Developmental delay in early childhood is nearly universal, ranging from mild to profound; however, it is usually in the moderate to severe range. It is recommended to monitor developmental progress & educational needs as the individual ages.
Physicians may order the following evaluations to help better diagnose and treat the individual.
Developmental assessment to include:
- Speech and Language
Evaluation for early intervention and special education is also recommended.
The following information represents typical management recommendations for individuals with developmental delay / intellectual disability in the United States; standard recommendations may vary by country.
Ages 0-3 years. Referral to an early intervention program is recommended for access to occupational, physical, speech, and feeding therapy as well as infant mental health services, special educators, and sensory impairment specialists. In the US, early intervention is a federally funded program available in all states that provides in-home services to target individual therapy needs.
Ages 3-5 years. In the US, developmental preschool through the local public school district is recommended. Before placement, an evaluation is made to determine needed services and therapies and an individualized education plan (IEP) is developed for those who qualify based on established motor, language, social, or cognitive delay. The early intervention program typically assists with this transition. Developmental preschool is center based; for children too medically unstable to attend, home-based services are provided.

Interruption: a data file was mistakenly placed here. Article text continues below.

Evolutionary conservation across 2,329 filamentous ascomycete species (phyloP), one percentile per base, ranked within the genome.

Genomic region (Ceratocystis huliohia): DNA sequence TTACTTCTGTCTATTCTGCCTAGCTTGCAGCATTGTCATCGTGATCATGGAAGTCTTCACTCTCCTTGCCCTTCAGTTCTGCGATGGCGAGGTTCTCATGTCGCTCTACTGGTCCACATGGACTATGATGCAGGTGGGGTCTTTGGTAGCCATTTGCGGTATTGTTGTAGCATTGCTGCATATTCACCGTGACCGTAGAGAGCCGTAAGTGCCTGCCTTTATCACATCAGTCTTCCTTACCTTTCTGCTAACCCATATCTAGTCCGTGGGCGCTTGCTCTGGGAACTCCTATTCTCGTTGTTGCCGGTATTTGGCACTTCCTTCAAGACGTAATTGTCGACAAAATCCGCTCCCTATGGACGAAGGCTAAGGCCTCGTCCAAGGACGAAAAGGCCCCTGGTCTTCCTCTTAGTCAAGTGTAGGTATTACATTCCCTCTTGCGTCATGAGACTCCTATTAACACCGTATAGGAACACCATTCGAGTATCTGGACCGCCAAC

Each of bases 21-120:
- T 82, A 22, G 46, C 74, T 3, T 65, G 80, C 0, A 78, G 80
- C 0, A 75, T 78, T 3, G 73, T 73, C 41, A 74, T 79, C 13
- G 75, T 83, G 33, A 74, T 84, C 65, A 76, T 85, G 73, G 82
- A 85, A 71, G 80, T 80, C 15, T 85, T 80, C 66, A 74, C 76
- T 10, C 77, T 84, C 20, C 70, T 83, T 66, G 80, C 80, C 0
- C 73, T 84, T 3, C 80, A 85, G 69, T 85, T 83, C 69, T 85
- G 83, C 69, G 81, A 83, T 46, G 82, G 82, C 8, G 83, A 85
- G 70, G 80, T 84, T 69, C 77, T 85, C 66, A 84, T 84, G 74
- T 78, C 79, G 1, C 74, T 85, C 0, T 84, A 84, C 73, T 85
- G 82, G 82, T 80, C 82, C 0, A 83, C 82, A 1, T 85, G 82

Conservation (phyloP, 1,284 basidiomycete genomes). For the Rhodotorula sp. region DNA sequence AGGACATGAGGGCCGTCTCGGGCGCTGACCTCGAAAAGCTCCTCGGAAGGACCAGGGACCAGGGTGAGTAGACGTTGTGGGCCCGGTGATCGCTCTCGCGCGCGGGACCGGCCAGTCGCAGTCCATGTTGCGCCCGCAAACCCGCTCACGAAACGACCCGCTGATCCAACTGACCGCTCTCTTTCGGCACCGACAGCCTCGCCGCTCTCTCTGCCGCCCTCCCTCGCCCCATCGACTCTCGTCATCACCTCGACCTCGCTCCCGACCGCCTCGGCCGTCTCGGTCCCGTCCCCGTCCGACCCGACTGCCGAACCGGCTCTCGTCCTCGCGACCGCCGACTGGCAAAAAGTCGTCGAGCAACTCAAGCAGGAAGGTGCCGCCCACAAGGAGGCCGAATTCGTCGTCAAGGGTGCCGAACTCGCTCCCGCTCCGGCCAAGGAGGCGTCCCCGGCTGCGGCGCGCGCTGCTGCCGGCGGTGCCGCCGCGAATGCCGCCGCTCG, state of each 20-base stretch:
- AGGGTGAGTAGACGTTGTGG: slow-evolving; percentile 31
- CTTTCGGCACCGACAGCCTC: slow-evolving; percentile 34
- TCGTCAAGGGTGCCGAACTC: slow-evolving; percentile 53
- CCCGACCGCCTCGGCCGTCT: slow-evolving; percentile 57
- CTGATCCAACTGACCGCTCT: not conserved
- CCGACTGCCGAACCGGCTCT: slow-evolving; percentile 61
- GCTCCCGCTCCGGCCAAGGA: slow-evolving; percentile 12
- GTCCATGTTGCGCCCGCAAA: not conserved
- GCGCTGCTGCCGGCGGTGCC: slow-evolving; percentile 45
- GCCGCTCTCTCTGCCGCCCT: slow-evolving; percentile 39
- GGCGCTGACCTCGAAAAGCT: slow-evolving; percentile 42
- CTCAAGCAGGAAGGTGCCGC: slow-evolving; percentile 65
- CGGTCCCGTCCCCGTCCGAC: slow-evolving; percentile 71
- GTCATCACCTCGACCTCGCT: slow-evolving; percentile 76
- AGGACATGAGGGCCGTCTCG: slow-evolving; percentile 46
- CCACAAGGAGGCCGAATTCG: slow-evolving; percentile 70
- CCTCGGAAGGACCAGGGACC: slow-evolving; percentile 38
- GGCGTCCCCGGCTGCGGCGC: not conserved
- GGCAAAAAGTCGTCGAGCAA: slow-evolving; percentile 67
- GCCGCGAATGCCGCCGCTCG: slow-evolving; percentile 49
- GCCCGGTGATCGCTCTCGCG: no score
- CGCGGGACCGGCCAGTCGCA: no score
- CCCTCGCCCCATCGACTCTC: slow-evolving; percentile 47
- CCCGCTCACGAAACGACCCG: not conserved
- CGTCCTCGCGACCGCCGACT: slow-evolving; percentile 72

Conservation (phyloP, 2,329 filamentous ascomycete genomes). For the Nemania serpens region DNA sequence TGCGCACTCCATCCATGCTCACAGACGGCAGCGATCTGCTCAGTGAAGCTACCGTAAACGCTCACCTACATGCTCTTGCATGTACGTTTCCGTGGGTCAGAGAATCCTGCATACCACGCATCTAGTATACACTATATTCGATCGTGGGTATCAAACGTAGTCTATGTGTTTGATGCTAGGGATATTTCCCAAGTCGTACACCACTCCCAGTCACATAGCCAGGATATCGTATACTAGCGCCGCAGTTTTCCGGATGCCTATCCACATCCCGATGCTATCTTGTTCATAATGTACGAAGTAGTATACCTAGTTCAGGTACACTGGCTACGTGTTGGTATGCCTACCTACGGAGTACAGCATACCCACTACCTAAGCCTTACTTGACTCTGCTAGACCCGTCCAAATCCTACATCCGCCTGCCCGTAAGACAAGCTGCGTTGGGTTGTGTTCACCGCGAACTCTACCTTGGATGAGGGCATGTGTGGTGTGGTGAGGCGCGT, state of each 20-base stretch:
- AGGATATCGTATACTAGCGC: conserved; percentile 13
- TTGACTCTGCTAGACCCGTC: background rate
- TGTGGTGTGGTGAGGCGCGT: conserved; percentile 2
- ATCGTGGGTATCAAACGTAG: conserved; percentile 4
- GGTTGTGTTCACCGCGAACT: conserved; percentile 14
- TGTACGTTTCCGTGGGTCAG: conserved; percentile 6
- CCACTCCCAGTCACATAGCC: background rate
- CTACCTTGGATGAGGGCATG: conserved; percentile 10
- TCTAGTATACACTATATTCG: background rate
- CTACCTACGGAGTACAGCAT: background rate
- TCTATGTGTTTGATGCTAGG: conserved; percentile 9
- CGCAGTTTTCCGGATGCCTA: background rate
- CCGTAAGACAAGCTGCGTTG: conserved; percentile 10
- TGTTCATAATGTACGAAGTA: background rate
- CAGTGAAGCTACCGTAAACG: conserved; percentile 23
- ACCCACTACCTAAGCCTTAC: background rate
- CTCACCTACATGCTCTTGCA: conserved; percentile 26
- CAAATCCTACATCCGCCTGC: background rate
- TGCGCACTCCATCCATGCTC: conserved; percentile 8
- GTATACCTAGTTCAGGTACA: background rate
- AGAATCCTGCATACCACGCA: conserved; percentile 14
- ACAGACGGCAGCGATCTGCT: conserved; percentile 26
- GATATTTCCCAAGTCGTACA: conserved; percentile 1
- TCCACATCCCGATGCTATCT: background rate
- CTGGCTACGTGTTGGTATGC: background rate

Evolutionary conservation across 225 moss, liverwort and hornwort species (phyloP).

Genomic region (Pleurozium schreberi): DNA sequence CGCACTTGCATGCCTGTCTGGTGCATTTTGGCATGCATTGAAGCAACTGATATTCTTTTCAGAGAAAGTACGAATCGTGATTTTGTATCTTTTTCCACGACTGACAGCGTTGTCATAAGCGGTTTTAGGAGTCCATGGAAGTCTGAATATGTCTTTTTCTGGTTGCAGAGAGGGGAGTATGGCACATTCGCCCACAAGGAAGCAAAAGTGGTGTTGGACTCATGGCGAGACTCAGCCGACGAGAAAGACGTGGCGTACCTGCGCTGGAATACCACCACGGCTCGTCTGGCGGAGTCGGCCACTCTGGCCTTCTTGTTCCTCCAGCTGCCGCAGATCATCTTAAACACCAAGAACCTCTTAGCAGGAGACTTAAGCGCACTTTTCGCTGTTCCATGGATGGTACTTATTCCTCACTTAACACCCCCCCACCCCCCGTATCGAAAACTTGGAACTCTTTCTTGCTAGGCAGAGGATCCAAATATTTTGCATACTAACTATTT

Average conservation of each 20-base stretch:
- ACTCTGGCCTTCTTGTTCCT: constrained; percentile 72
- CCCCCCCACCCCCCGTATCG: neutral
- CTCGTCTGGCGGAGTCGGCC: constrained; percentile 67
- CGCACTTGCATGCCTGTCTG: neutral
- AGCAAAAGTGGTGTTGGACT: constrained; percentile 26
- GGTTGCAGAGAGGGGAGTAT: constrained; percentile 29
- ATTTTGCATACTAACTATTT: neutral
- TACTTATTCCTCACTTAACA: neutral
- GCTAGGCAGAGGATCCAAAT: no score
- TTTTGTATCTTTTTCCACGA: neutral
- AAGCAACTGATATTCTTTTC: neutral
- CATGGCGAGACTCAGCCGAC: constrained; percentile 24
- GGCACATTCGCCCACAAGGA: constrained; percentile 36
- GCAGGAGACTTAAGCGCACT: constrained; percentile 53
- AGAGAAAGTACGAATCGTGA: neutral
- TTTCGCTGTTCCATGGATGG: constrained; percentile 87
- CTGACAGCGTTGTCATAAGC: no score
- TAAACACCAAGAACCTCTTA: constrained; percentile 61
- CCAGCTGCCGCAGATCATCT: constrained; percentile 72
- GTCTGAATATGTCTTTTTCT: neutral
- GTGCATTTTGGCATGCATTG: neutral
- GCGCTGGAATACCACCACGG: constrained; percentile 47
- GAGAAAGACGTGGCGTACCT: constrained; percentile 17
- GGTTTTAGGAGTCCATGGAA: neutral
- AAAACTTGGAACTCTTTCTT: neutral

All ages. Consultation with a developmental pediatrician is recommended to ensure the involvement of appropriate community, state, and educational agencies (US) and to support parents in maximizing quality of life. Some issues to consider:
Individualized education plan (IEP) services:
An IEP provides specially designed instruction and related services to children who qualify.
IEP services will be reviewed annually to determine whether any changes are needed.
Special education law requires that children participating in an IEP be in the least restrictive environment feasible at school and included in general education as much as possible, when and where appropriate.
Vision and hearing consultants should be a part of the child’s IEP team to support access to academic material.
PT, OT, and speech services will be provided in the IEP to the extent that the need affects the child’s access to academic material. Beyond that, private supportive therapies based on the affected individual’s needs may be considered. Specific recommendations regarding type of therapy can be made by a developmental pediatrician.
As a child enters the teen years, a transition plan should be discussed and incorporated in the IEP. For those receiving IEP services, the public school district is required to provide services until age 21.
A 504 plan (Section 504: a US federal statute that prohibits discrimination based on disability) can be considered for those who require accommodations or modifications such as front-of-class seating, assistive technology devices, classroom scribes, extra time between classes, modified assignments, and enlarged text.
Developmental Disabilities Administration (DDA) enrollment is recommended. DDA is a US public agency that provides services and support to qualified individuals. Eligibility differs by state but is typically determined by diagnosis and/or associated cognitive/adaptive disabilities.
Families with limited income and resources may also qualify for supplemental security income (SSI) for their child with a disability.